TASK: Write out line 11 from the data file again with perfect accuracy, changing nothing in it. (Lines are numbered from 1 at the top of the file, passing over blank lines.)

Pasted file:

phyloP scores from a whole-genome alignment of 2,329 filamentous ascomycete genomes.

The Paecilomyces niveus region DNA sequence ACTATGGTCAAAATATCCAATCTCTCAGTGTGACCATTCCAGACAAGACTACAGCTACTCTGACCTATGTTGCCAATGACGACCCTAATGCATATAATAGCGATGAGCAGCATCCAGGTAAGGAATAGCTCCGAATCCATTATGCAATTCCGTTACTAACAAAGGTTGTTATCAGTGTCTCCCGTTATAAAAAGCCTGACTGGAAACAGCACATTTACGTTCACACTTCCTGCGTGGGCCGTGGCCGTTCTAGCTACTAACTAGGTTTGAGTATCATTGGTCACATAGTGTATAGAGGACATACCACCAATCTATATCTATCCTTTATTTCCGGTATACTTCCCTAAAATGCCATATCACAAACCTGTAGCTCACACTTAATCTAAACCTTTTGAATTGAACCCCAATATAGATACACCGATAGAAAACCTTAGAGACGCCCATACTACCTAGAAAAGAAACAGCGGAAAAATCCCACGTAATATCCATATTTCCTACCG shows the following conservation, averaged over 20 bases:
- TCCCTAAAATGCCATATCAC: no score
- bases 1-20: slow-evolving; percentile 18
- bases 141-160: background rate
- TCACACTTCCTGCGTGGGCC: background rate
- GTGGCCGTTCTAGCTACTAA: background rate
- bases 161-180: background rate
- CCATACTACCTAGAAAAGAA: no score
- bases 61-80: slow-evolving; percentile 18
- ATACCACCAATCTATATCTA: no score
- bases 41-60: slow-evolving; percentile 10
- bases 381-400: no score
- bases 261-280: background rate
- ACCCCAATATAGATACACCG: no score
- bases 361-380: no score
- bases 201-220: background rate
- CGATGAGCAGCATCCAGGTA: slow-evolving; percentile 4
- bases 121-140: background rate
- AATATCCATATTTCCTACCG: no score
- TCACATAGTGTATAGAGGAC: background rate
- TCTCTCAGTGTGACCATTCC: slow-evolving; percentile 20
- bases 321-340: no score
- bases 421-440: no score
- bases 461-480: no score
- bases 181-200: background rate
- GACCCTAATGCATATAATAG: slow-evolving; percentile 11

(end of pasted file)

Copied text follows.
- ATACCACCAATCTATATCTA: no score